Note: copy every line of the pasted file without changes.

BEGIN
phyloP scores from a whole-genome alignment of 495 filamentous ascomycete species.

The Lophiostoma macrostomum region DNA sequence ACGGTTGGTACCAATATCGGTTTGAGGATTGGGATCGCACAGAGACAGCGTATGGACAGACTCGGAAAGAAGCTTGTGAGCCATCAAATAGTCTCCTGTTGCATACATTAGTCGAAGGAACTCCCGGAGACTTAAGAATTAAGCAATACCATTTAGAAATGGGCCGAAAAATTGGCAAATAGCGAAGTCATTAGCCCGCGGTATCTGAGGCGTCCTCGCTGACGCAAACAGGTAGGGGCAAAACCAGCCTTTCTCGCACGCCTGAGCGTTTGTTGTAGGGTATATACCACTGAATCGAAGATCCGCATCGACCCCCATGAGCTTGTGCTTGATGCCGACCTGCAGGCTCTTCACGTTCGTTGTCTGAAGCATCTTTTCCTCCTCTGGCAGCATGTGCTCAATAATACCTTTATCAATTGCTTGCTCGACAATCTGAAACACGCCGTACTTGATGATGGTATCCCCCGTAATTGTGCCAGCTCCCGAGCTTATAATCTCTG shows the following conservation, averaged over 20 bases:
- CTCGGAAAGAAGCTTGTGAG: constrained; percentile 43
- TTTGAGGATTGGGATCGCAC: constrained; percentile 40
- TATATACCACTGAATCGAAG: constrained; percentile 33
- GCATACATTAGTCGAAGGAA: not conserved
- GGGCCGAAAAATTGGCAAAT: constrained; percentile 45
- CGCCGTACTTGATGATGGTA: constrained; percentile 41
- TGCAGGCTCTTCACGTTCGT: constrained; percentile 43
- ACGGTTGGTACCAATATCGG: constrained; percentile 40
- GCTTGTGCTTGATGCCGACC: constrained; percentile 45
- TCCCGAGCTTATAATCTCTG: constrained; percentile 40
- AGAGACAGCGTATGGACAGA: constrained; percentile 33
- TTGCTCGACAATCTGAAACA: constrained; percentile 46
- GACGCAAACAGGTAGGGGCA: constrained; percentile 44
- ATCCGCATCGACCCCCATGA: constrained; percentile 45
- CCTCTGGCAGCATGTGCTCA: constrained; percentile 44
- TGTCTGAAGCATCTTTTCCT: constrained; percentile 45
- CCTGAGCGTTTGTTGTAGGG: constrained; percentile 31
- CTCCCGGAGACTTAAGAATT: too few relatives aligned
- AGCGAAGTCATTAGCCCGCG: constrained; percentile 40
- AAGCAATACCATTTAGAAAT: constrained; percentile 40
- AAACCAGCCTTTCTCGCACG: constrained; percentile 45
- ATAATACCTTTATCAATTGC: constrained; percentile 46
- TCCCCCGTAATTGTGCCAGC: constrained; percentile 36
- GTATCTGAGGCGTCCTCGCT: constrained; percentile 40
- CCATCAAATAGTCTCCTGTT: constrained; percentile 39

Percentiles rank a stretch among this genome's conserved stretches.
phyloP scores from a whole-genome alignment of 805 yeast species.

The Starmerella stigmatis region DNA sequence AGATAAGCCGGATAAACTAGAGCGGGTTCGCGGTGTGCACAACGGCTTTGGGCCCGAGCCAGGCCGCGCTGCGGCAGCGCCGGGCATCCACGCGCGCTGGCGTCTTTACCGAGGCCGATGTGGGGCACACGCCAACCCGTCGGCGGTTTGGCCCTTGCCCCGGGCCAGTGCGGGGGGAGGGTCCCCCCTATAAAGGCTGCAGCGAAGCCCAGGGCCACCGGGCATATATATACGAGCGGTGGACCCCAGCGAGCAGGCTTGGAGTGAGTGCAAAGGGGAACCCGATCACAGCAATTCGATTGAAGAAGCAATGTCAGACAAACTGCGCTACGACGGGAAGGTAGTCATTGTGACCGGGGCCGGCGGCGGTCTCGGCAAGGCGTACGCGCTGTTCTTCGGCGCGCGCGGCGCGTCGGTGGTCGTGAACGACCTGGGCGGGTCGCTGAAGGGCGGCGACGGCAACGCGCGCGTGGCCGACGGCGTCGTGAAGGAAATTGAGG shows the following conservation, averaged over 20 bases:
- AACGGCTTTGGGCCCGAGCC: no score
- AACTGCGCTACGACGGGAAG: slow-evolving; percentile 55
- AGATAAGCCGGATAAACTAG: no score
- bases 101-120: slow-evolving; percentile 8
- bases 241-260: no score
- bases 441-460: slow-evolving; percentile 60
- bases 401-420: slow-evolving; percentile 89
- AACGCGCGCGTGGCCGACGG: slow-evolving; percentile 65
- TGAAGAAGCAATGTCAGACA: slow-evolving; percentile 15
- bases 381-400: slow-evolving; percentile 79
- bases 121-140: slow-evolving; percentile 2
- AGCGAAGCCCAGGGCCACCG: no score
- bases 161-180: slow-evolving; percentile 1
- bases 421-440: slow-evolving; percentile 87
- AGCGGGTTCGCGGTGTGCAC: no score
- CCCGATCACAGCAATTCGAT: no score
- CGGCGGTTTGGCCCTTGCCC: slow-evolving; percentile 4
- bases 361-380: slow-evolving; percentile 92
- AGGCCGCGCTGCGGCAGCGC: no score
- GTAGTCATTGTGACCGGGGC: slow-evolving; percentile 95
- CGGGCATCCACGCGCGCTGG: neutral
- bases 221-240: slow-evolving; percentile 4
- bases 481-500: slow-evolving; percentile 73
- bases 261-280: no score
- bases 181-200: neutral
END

phyloP scores from a whole-genome alignment of 495 filamentous ascomycete species.

The Lophiostoma macrostomum region DNA sequence ACGGTTGGTACCAATATCGGTTTGAGGATTGGGATCGCACAGAGACAGCGTATGGACAGACTCGGAAAGAAGCTTGTGAGCCATCAAATAGTCTCCTGTTGCATACATTAGTCGAAGGAACTCCCGGAGACTTAAGAATTAAGCAATACCATTTAGAAATGGGCCGAAAAATTGGCAAATAGCGAAGTCATTAGCCCGCGGTATCTGAGGCGTCCTCGCTGACGCAAACAGGTAGGGGCAAAACCAGCCTTTCTCGCACGCCTGAGCGTTTGTTGTAGGGTATATACCACTGAATCGAAGATCCGCATCGACCCCCATGAGCTTGTGCTTGATGCCGACCTGCAGGCTCTTCACGTTCGTTGTCTGAAGCATCTTTTCCTCCTCTGGCAGCATGTGCTCAATAATACCTTTATCAATTGCTTGCTCGACAATCTGAAACACGCCGTACTTGATGATGGTATCCCCCGTAATTGTGCCAGCTCCCGAGCTTATAATCTCTG shows the following conservation, averaged over 20 bases:
- CTCGGAAAGAAGCTTGTGAG: constrained; percentile 43
- TTTGAGGATTGGGATCGCAC: constrained; percentile 40
- TATATACCACTGAATCGAAG: constrained; percentile 33
- GCATACATTAGTCGAAGGAA: not conserved
- GGGCCGAAAAATTGGCAAAT: constrained; percentile 45
- CGCCGTACTTGATGATGGTA: constrained; percentile 41
- TGCAGGCTCTTCACGTTCGT: constrained; percentile 43
- ACGGTTGGTACCAATATCGG: constrained; percentile 40
- GCTTGTGCTTGATGCCGACC: constrained; percentile 45
- TCCCGAGCTTATAATCTCTG: constrained; percentile 40
- AGAGACAGCGTATGGACAGA: constrained; percentile 33
- TTGCTCGACAATCTGAAACA: constrained; percentile 46
- GACGCAAACAGGTAGGGGCA: constrained; percentile 44
- ATCCGCATCGACCCCCATGA: constrained; percentile 45
- CCTCTGGCAGCATGTGCTCA: constrained; percentile 44
- TGTCTGAAGCATCTTTTCCT: constrained; percentile 45
- CCTGAGCGTTTGTTGTAGGG: constrained; percentile 31
- CTCCCGGAGACTTAAGAATT: too few relatives aligned
- AGCGAAGTCATTAGCCCGCG: constrained; percentile 40
- AAGCAATACCATTTAGAAAT: constrained; percentile 40
- AAACCAGCCTTTCTCGCACG: constrained; percentile 45
- ATAATACCTTTATCAATTGC: constrained; percentile 46
- TCCCCCGTAATTGTGCCAGC: constrained; percentile 36
- GTATCTGAGGCGTCCTCGCT: constrained; percentile 40
- CCATCAAATAGTCTCCTGTT: constrained; percentile 39

Percentiles rank a stretch among this genome's conserved stretches.
phyloP scores from a whole-genome alignment of 805 yeast species.

The Starmerella stigmatis region DNA sequence AGATAAGCCGGATAAACTAGAGCGGGTTCGCGGTGTGCACAACGGCTTTGGGCCCGAGCCAGGCCGCGCTGCGGCAGCGCCGGGCATCCACGCGCGCTGGCGTCTTTACCGAGGCCGATGTGGGGCACACGCCAACCCGTCGGCGGTTTGGCCCTTGCCCCGGGCCAGTGCGGGGGGAGGGTCCCCCCTATAAAGGCTGCAGCGAAGCCCAGGGCCACCGGGCATATATATACGAGCGGTGGACCCCAGCGAGCAGGCTTGGAGTGAGTGCAAAGGGGAACCCGATCACAGCAATTCGATTGAAGAAGCAATGTCAGACAAACTGCGCTACGACGGGAAGGTAGTCATTGTGACCGGGGCCGGCGGCGGTCTCGGCAAGGCGTACGCGCTGTTCTTCGGCGCGCGCGGCGCGTCGGTGGTCGTGAACGACCTGGGCGGGTCGCTGAAGGGCGGCGACGGCAACGCGCGCGTGGCCGACGGCGTCGTGAAGGAAATTGAGG shows the following conservation, averaged over 20 bases:
- AACGGCTTTGGGCCCGAGCC: no score
- AACTGCGCTACGACGGGAAG: slow-evolving; percentile 55
- AGATAAGCCGGATAAACTAG: no score
- bases 101-120: slow-evolving; percentile 8
- bases 241-260: no score
- bases 441-460: slow-evolving; percentile 60
- bases 401-420: slow-evolving; percentile 89
- AACGCGCGCGTGGCCGACGG: slow-evolving; percentile 65
- TGAAGAAGCAATGTCAGACA: slow-evolving; percentile 15
- bases 381-400: slow-evolving; percentile 79
- bases 121-140: slow-evolving; percentile 2
- AGCGAAGCCCAGGGCCACCG: no score
- bases 161-180: slow-evolving; percentile 1
- bases 421-440: slow-evolving; percentile 87
- AGCGGGTTCGCGGTGTGCAC: no score
- CCCGATCACAGCAATTCGAT: no score
- CGGCGGTTTGGCCCTTGCCC: slow-evolving; percentile 4
- bases 361-380: slow-evolving; percentile 92
- AGGCCGCGCTGCGGCAGCGC: no score
- GTAGTCATTGTGACCGGGGC: slow-evolving; percentile 95
- CGGGCATCCACGCGCGCTGG: neutral
- bases 221-240: slow-evolving; percentile 4
- bases 481-500: slow-evolving; percentile 73
- bases 261-280: no score
- bases 181-200: neutral